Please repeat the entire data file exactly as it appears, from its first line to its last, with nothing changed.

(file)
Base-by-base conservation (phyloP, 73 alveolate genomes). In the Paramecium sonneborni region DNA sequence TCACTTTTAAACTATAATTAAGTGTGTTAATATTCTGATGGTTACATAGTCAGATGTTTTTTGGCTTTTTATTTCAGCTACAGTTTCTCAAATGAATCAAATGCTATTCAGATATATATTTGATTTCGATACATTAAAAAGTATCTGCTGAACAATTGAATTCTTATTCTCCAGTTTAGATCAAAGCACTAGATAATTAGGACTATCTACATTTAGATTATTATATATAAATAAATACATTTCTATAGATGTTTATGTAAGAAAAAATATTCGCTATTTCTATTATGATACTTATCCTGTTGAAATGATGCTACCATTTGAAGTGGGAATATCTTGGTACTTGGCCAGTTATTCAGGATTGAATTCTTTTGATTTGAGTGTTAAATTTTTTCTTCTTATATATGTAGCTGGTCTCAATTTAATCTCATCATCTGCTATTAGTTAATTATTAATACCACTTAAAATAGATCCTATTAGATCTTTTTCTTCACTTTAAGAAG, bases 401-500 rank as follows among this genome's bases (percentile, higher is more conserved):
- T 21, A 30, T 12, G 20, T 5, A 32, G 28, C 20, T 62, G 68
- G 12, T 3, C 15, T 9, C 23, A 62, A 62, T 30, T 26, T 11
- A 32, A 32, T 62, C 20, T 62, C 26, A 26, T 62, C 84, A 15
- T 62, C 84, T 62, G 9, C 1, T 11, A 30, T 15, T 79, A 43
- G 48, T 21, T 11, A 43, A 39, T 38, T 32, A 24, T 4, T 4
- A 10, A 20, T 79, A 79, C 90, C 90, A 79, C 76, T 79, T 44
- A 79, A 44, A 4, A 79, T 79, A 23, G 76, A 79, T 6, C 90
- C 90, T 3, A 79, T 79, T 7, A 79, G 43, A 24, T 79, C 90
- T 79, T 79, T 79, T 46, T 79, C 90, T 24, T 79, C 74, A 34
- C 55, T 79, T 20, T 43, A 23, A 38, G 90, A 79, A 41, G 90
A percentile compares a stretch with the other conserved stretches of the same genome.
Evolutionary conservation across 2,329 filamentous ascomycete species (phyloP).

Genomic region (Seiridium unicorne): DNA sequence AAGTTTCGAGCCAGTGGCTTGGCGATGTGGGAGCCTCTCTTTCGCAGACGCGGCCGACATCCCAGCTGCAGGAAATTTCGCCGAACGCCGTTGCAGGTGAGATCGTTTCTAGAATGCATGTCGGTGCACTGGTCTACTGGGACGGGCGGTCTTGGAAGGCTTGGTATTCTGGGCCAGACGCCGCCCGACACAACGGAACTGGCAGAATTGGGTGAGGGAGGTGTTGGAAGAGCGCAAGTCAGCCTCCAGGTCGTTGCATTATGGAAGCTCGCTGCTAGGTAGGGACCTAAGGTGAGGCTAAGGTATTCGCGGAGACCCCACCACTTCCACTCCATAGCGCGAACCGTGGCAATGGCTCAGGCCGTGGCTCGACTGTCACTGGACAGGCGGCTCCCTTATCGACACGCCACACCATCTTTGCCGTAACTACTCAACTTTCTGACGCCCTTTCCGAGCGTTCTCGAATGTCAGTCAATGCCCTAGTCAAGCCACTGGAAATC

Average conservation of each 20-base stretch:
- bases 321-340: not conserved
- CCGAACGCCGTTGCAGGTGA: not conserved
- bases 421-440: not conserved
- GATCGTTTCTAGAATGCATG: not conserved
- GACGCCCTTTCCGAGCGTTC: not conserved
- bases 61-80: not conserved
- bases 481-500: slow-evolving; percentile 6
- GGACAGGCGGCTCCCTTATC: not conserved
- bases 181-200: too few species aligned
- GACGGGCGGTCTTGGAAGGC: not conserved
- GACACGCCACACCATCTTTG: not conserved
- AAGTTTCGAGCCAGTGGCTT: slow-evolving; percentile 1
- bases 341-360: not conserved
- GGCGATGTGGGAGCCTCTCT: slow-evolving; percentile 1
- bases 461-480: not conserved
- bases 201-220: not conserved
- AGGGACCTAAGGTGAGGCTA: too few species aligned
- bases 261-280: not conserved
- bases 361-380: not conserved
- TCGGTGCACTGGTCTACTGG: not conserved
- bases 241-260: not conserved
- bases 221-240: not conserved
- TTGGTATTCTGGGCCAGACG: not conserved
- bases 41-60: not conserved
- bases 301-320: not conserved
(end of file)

Base-by-base conservation (phyloP, 73 alveolate genomes). In the Paramecium sonneborni region DNA sequence TCACTTTTAAACTATAATTAAGTGTGTTAATATTCTGATGGTTACATAGTCAGATGTTTTTTGGCTTTTTATTTCAGCTACAGTTTCTCAAATGAATCAAATGCTATTCAGATATATATTTGATTTCGATACATTAAAAAGTATCTGCTGAACAATTGAATTCTTATTCTCCAGTTTAGATCAAAGCACTAGATAATTAGGACTATCTACATTTAGATTATTATATATAAATAAATACATTTCTATAGATGTTTATGTAAGAAAAAATATTCGCTATTTCTATTATGATACTTATCCTGTTGAAATGATGCTACCATTTGAAGTGGGAATATCTTGGTACTTGGCCAGTTATTCAGGATTGAATTCTTTTGATTTGAGTGTTAAATTTTTTCTTCTTATATATGTAGCTGGTCTCAATTTAATCTCATCATCTGCTATTAGTTAATTATTAATACCACTTAAAATAGATCCTATTAGATCTTTTTCTTCACTTTAAGAAG, bases 401-500 rank as follows among this genome's bases (percentile, higher is more conserved):
- T 21, A 30, T 12, G 20, T 5, A 32, G 28, C 20, T 62, G 68
- G 12, T 3, C 15, T 9, C 23, A 62, A 62, T 30, T 26, T 11
- A 32, A 32, T 62, C 20, T 62, C 26, A 26, T 62, C 84, A 15
- T 62, C 84, T 62, G 9, C 1, T 11, A 30, T 15, T 79, A 43
- G 48, T 21, T 11, A 43, A 39, T 38, T 32, A 24, T 4, T 4
- A 10, A 20, T 79, A 79, C 90, C 90, A 79, C 76, T 79, T 44
- A 79, A 44, A 4, A 79, T 79, A 23, G 76, A 79, T 6, C 90
- C 90, T 3, A 79, T 79, T 7, A 79, G 43, A 24, T 79, C 90
- T 79, T 79, T 79, T 46, T 79, C 90, T 24, T 79, C 74, A 34
- C 55, T 79, T 20, T 43, A 23, A 38, G 90, A 79, A 41, G 90
A percentile compares a stretch with the other conserved stretches of the same genome.
Evolutionary conservation across 2,329 filamentous ascomycete species (phyloP).

Genomic region (Seiridium unicorne): DNA sequence AAGTTTCGAGCCAGTGGCTTGGCGATGTGGGAGCCTCTCTTTCGCAGACGCGGCCGACATCCCAGCTGCAGGAAATTTCGCCGAACGCCGTTGCAGGTGAGATCGTTTCTAGAATGCATGTCGGTGCACTGGTCTACTGGGACGGGCGGTCTTGGAAGGCTTGGTATTCTGGGCCAGACGCCGCCCGACACAACGGAACTGGCAGAATTGGGTGAGGGAGGTGTTGGAAGAGCGCAAGTCAGCCTCCAGGTCGTTGCATTATGGAAGCTCGCTGCTAGGTAGGGACCTAAGGTGAGGCTAAGGTATTCGCGGAGACCCCACCACTTCCACTCCATAGCGCGAACCGTGGCAATGGCTCAGGCCGTGGCTCGACTGTCACTGGACAGGCGGCTCCCTTATCGACACGCCACACCATCTTTGCCGTAACTACTCAACTTTCTGACGCCCTTTCCGAGCGTTCTCGAATGTCAGTCAATGCCCTAGTCAAGCCACTGGAAATC

Average conservation of each 20-base stretch:
- bases 321-340: not conserved
- CCGAACGCCGTTGCAGGTGA: not conserved
- bases 421-440: not conserved
- GATCGTTTCTAGAATGCATG: not conserved
- GACGCCCTTTCCGAGCGTTC: not conserved
- bases 61-80: not conserved
- bases 481-500: slow-evolving; percentile 6
- GGACAGGCGGCTCCCTTATC: not conserved
- bases 181-200: too few species aligned
- GACGGGCGGTCTTGGAAGGC: not conserved
- GACACGCCACACCATCTTTG: not conserved
- AAGTTTCGAGCCAGTGGCTT: slow-evolving; percentile 1
- bases 341-360: not conserved
- GGCGATGTGGGAGCCTCTCT: slow-evolving; percentile 1
- bases 461-480: not conserved
- bases 201-220: not conserved
- AGGGACCTAAGGTGAGGCTA: too few species aligned
- bases 261-280: not conserved
- bases 361-380: not conserved
- TCGGTGCACTGGTCTACTGG: not conserved
- bases 241-260: not conserved
- bases 221-240: not conserved
- TTGGTATTCTGGGCCAGACG: not conserved
- bases 41-60: not conserved
- bases 301-320: not conserved